What is an Israeli?
“He is making a mistake.”
The speaker was my friend from Ramat Gan, who visits Boston from time to time. He was referring to an acquaintance who lives here.
“He and his wife are both Israeli,” he said. “They go back to Israel once or twice a year, they do what they can. But already the kids don’t celebrate Yom Ha’atzma’ut. They celebrate July 4th. They will become American.”
Ah, yes, a common mistake. Many Israelis make it. Many non-Israelis too.
We’ve grown friendly with some young Israeli families who have been part of our community while they studied here for a couple of years and are now going home. The other day Ilan told me, “We were going to go back anyway, but when we were talking the other day, and our oldest, Eyal, didn’t know what miluim is, we really knew it was time to go back.”
Israeli identity was in the news in the States not long ago when some American Jewish groups raised a kerfuffle over Jewish Agency ads targeting Israeli living here and encouraging them to go back to Israel. One ad not very subtly suggested that their kids would intermarry if they stayed here. American groups objected strenuously. Many of their members are intermarried now. How dare the Jewish Agency suggest that was a problem!
So let’s see where we are:
Being Israeli: Barbeques on Yom Ha’atzma’ut. Reserve duty.
Being American: Intermarriage.
It’s easy – and cheap – to trivialize people’s deeply-felt need to answer the question of which group they belong to. (Though you have to admit that the intermarriage argument is rich. You have to be pretty Jewishly clueless–not to mention deaf to irony – to use that one.) But just because the question of what you are and where you belong is important doesn’t mean it’s easy to answer.
Despite all the cant about diversity and roots, here in America assigning identity is often both incoherent and ridiculously shallow. Take a category on every application form: “Hispanic.” What is that about? It doesn’t even mean Spanish-speaking, since many third-generation Hispanics speak Spanish the way my children speak Yiddish. Yet if Hispanic means having your family origin in a Spanish-speaking country, what does a Spaniard have to do with a Chilean have to do with a Guatemalan?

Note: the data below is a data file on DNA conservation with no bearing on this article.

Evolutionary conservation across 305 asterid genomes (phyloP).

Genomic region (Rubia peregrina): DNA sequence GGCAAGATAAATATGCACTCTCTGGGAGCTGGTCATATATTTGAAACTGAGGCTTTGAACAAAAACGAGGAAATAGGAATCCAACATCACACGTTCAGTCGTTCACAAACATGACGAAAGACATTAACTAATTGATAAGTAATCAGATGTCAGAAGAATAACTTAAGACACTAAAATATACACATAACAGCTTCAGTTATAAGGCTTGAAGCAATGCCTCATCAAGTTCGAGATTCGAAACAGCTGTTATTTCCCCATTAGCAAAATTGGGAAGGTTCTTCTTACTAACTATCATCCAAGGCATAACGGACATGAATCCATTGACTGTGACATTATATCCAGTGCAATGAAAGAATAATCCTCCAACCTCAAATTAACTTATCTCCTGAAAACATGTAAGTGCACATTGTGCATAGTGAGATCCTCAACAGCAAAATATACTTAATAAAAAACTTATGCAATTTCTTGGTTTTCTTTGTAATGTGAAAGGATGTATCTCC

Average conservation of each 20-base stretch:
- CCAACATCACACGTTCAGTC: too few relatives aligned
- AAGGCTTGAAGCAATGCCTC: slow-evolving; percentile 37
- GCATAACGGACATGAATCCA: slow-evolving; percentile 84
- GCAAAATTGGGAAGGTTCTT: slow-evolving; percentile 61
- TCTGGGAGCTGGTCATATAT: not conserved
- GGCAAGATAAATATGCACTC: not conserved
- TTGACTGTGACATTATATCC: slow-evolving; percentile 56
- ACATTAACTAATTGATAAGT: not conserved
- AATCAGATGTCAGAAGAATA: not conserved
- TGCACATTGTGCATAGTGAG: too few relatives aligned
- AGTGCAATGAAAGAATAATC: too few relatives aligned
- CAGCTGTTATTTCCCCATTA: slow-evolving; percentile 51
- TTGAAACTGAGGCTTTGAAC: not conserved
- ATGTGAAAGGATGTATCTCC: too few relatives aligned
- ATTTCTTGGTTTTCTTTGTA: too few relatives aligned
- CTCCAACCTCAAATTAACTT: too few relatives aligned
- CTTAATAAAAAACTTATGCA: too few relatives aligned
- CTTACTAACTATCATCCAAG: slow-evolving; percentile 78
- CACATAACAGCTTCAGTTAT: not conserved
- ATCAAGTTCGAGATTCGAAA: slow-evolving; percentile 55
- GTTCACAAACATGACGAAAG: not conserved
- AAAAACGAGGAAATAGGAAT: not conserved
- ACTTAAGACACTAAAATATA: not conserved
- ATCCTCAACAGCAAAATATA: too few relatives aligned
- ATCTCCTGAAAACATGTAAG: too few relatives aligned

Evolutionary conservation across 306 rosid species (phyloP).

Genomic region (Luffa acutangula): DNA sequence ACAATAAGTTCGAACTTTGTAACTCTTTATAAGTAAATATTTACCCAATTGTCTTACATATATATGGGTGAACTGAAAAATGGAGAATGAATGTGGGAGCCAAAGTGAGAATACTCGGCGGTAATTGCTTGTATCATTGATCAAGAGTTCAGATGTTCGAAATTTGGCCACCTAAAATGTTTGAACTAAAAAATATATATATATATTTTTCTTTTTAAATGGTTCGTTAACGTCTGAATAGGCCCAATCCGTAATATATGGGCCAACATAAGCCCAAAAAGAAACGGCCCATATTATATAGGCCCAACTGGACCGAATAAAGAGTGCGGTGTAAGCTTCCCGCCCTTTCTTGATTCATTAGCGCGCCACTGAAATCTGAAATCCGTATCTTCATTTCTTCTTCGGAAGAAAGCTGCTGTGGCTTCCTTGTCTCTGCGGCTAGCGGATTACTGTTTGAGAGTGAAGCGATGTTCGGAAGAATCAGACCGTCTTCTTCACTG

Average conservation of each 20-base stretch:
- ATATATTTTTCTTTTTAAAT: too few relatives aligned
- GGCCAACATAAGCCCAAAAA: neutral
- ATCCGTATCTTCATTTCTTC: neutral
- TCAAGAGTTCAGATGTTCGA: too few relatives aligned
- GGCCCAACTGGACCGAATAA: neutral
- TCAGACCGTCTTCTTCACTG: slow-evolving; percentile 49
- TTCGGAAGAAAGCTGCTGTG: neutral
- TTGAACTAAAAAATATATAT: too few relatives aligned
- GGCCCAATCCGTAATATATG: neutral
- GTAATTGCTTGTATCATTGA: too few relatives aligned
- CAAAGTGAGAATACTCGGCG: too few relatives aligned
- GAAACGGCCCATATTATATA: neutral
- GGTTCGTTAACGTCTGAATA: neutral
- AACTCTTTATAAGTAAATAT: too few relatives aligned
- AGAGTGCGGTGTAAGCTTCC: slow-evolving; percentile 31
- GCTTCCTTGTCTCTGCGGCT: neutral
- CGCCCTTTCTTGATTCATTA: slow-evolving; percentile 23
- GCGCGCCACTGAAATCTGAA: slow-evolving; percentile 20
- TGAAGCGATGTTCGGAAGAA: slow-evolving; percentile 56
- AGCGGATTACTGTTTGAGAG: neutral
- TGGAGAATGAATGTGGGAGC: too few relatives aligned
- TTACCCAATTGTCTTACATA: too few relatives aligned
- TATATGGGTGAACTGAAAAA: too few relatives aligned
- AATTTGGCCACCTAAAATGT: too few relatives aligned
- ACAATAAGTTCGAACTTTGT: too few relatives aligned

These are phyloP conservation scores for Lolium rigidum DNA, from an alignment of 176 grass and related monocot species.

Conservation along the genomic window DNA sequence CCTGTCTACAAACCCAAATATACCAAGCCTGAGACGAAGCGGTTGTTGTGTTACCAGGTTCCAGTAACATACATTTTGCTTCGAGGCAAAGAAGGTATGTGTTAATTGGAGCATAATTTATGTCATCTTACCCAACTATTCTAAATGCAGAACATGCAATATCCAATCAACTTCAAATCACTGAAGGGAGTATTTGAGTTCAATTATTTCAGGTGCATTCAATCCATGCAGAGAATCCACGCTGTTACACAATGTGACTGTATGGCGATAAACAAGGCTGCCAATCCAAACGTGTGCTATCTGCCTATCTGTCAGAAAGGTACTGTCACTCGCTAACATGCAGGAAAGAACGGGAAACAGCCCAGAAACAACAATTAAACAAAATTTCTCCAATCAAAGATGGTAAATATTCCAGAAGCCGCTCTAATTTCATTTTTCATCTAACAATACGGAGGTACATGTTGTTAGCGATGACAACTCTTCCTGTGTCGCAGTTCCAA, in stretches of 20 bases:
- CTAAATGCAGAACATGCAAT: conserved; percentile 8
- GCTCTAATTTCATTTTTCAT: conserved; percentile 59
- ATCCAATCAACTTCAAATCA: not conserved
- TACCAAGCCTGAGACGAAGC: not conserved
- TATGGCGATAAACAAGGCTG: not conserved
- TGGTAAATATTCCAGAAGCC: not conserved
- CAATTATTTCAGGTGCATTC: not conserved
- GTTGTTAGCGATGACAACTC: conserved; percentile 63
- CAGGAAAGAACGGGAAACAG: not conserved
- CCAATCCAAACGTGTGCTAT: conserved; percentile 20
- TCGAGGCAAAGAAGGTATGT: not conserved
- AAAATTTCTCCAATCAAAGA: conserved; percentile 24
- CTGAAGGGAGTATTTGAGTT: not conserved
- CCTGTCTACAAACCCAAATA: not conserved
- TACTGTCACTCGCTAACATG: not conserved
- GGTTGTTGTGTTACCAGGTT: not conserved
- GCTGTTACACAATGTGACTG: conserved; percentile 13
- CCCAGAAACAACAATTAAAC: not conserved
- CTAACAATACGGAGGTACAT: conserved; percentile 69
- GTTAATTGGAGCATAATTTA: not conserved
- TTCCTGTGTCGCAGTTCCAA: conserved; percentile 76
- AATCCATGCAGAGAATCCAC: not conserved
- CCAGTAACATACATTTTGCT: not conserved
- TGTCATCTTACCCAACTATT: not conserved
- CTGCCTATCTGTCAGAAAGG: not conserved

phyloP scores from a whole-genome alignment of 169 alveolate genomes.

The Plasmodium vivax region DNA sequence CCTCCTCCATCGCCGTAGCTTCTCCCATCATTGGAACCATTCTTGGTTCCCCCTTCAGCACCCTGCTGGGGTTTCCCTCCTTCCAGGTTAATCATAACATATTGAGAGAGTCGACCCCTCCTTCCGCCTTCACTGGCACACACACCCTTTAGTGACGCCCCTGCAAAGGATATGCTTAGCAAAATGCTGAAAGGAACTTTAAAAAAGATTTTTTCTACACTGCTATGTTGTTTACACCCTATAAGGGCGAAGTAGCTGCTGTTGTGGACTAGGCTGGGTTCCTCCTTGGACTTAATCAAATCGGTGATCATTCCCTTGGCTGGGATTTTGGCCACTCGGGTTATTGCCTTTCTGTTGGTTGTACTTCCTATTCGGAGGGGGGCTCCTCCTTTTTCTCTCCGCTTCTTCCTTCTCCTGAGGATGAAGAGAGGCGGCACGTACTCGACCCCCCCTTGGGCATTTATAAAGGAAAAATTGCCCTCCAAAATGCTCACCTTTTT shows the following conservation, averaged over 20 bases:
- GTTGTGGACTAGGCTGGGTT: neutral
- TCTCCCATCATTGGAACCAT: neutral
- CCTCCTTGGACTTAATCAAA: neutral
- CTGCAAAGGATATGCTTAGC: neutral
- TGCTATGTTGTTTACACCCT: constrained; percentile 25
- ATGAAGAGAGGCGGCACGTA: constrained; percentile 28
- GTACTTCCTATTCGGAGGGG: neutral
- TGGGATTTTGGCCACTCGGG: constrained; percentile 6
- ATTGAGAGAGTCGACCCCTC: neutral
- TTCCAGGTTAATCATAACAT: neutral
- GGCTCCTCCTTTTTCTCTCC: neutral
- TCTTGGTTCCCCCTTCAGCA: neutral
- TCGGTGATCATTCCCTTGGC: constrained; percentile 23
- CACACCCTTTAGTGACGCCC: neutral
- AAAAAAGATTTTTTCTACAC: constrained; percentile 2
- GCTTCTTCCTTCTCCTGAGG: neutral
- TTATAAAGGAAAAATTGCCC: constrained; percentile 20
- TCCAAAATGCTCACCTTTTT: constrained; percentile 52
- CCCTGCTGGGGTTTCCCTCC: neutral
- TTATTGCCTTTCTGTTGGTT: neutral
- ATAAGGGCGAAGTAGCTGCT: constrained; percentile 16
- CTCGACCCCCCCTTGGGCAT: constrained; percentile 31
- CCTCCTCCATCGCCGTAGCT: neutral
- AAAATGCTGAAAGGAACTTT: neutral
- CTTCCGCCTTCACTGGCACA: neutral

My office is not far from the Massachusetts town of Lawrence, which once had many shuls but is now largely Dominican. Not long ago the Dominican mayor of Lawrence was in the news because of municipal corruption. “What do you think of that guy?” I asked a patient with a Spanish surname.
“Why should I care?” he said. “I’m Puerto Rican.”
I see identities shifting before my eyes all the time. Dutiful grandchildren come to the office to translate for their zaydes and bubbies – from China, from Cambodia, from Russia. The old-timers laugh nervously, ashamed that they can only squeeze out a few English words. They got here too late in life to be able to make other people understand what they are saying or even know what they are talking about. Their grandchildren are polite to the oldsters, but you can see that they have no intention of having this problem themselves.
I once had a student whose features left no doubt that her origins were from the Indian subcontinent.
“Where are you from?” an impertinent patient asked her. She understood perfectly what he wanted to know.
“Indiana,” she said firmly.
Identities evolve. There will be Israelis for a long time, and American Jews too, in one form or another. Meantime, individual Jews will decide they are American, or Israeli, or they will go back and forth, or opt out, just as they’ve always done. They may decide that being this or that means something different from what it used to, and if enough of them think so, they may even nudge the whole category a bit, this way or that. And their children? As any parent knows, who knows what the deal will be with kids anyway?
I can think of many words to describe this confusing process.
But “mistake” would probably not be one of them.